Article 20 of the Constitution of Iran establishes that all citizens of Iran have to be “in conformity with Islamic criteria.” Hence, members of the Baha’i community, Iran’s largest religious minority, are denied access to schools and universities, barred from public sector employment, and face severe work restrictions in virtually every other sector of the economy. In Lebanon, groups such as Baha’is, Buddhists, and Hindus may own property and assemble for worship, but may not marry, divorce, or inherit property within the country. The Uganda Anti-Homosexuality Act of 2014 punishes “aggravated homosexuality” with life imprisonment and the “offence of homosexuality” with a prison sentence of up to 14 years.
There is clearly a role for government to create the enabling conditions for a sound economy and an equitable society that makes efficient use of the natural, economic and human resources available to it to meet the needs and ensure the well-being of everyone. Poverty is one indicator of government failings in this area. Despite the rapid growth experienced in several developing countries over the past few decades, more than 1 billion people still live in extreme poverty, and inequality is increasing around the world.
The World Bank has committed to achieving the twin goals of eliminating extreme poverty and boosting shared prosperity. These goals go hand in hand with equality of opportunity and the inclusive participation of all segments of society in the economic and social spheres. Poverty is often greatest in traditionally marginalized groups, and various forms of discrimination can greatly depress the prospects for its alleviation.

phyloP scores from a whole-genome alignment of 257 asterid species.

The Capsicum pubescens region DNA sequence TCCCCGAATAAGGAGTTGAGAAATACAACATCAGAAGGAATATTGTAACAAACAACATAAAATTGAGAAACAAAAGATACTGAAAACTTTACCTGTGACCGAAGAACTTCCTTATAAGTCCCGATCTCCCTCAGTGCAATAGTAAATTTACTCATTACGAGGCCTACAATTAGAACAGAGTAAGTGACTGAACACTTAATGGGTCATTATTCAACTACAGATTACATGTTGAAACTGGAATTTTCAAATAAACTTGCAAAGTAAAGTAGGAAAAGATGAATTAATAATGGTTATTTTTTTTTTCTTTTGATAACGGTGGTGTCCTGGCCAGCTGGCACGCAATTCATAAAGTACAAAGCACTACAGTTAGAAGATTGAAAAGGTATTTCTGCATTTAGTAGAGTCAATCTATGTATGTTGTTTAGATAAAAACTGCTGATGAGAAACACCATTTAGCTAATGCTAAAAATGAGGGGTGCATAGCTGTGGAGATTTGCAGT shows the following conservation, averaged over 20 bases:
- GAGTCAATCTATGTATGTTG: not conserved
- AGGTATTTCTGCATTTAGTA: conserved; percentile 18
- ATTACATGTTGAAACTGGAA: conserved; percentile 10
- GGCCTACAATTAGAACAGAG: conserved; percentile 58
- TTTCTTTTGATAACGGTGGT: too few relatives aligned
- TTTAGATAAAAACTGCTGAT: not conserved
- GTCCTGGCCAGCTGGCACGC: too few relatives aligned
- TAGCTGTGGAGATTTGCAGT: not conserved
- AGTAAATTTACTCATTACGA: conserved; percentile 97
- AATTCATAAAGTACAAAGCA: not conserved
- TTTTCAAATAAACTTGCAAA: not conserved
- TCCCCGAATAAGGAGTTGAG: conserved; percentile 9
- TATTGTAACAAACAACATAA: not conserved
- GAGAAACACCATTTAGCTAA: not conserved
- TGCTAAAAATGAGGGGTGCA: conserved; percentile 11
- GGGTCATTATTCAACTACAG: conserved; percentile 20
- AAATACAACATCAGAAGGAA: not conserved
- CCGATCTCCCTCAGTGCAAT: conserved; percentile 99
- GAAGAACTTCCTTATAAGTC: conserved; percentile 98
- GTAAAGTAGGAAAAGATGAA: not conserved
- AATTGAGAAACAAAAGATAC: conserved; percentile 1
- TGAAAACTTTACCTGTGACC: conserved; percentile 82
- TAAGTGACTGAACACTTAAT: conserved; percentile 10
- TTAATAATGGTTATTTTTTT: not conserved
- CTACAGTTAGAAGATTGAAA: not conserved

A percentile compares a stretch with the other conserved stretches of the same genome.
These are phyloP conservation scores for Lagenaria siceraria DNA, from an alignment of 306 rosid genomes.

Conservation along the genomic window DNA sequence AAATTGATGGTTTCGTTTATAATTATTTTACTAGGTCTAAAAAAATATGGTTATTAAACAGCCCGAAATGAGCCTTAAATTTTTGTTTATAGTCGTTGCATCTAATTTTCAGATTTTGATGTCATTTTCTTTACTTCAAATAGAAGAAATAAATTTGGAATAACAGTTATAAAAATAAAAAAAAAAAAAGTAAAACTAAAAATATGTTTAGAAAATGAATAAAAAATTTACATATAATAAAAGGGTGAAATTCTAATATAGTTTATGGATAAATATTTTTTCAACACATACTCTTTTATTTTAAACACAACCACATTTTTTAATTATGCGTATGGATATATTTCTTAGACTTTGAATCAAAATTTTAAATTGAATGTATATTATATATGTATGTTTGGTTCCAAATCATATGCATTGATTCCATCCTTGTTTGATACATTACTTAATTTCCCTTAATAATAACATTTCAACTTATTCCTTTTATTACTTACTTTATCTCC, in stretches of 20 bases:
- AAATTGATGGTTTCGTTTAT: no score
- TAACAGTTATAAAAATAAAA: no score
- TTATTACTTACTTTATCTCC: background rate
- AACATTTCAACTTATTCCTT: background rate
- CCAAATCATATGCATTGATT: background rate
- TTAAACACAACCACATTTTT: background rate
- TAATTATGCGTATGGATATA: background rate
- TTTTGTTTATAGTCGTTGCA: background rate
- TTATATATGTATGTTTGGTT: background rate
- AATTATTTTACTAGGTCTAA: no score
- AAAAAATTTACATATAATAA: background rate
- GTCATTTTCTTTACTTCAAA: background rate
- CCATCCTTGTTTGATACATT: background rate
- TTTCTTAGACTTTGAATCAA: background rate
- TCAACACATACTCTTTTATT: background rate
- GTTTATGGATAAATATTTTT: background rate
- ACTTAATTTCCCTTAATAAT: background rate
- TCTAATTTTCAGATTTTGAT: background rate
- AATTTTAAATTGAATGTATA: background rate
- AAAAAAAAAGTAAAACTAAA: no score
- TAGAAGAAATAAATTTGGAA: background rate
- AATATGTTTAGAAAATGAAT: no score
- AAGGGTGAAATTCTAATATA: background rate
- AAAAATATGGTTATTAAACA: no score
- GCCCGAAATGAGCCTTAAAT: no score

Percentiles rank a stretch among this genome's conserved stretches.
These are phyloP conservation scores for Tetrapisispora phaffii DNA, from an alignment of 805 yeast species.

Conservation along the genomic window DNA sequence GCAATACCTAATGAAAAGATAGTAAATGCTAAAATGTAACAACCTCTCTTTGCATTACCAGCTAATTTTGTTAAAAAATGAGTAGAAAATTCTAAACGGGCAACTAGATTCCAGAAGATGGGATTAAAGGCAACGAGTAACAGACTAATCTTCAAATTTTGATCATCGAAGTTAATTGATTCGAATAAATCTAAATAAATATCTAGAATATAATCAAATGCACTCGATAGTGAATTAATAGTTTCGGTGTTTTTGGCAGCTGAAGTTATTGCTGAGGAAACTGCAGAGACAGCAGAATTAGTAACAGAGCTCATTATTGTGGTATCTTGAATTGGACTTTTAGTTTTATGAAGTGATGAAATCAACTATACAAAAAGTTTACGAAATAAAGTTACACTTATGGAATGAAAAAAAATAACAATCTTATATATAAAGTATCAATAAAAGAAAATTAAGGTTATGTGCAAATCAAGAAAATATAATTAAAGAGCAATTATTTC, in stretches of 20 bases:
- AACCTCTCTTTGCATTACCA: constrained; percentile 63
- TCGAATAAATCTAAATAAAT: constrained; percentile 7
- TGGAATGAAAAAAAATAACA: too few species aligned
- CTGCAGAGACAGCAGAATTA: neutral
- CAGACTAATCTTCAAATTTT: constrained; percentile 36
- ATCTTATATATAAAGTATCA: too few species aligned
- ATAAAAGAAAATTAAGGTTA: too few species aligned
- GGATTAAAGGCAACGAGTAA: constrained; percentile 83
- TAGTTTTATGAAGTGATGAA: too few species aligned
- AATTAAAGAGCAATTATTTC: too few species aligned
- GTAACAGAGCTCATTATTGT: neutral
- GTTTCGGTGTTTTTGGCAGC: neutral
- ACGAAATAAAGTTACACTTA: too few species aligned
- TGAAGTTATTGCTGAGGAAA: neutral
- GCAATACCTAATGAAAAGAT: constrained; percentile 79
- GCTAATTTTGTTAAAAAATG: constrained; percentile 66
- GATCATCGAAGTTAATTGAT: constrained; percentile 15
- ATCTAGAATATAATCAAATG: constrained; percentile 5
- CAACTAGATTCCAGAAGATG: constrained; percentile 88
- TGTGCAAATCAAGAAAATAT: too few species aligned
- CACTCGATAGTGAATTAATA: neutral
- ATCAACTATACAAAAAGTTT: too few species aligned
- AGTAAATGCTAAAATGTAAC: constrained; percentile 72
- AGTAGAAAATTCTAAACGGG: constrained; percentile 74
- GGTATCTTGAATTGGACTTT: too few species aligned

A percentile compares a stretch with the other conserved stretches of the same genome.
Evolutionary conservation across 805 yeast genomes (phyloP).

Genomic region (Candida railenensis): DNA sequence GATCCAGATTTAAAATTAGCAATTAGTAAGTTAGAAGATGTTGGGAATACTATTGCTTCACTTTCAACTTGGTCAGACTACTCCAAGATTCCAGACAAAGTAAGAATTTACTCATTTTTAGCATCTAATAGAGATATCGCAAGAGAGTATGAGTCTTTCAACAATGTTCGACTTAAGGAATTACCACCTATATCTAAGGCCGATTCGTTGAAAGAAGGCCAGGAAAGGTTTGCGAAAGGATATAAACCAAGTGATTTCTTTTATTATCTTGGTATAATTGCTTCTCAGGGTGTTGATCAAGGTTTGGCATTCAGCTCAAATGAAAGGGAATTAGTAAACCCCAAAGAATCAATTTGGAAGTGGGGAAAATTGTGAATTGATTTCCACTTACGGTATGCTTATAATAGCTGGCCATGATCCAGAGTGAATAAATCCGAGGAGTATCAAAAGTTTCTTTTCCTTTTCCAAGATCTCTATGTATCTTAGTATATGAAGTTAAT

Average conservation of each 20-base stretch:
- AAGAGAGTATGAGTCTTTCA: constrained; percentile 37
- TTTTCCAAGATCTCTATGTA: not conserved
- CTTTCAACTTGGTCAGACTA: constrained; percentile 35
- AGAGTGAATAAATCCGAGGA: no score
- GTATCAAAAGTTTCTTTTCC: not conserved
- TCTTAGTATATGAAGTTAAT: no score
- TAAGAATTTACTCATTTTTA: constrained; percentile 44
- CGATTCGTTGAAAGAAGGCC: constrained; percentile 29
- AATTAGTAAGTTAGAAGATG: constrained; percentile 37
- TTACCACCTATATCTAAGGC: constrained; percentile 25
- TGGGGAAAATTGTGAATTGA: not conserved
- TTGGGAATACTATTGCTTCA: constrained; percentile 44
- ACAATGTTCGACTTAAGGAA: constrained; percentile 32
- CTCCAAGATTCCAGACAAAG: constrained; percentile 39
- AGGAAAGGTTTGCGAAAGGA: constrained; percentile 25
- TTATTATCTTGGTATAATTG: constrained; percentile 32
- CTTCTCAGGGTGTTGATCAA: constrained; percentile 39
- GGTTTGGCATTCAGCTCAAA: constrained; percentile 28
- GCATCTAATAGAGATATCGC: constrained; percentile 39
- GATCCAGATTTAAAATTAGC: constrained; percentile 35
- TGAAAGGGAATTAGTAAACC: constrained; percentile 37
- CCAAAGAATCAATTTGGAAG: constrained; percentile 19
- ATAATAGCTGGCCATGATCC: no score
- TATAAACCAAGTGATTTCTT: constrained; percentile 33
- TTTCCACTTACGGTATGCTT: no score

The most sustainable path towards ending extreme poverty and promoting shared prosperity is through creating an inclusive society, allowing everyone, including traditionally marginalized groups such as ethnic, religious, and other minorities, the same opportunity to participate in and benefit from the economy. Governments have a critical role in creating a foundation for equality of opportunity, both through dismantling laws, regulations and policies which actively discriminate against certain groups, and through adopting and promoting mechanisms enhancing the enforcement of anti-discrimination legislation.
Prosperity involves more than just increasing and distributing wealth. Human well-being includes social, cultural, ethical and spiritual dimensions. The diversity and additional perspectives contributed by presently marginalized groups can, when allowed full expression and participation, enrich the community and society and add to collective prosperity. Equality of opportunity not only prevents a waste of human resources and capacities, but also opens the potential to even higher levels of social and economic well-being.
This article was originally published on The World Bank’s Let’s Talk Development Blog. Publication does not imply endorsement of views by the World Economic Forum.
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Author: Augusto Lopez-Claros is the director of Global Indicators Group at the World Bank Group.
Image: People cross a street in Mong Kok district in Hong Kong. REUTERS/Bobby Yip.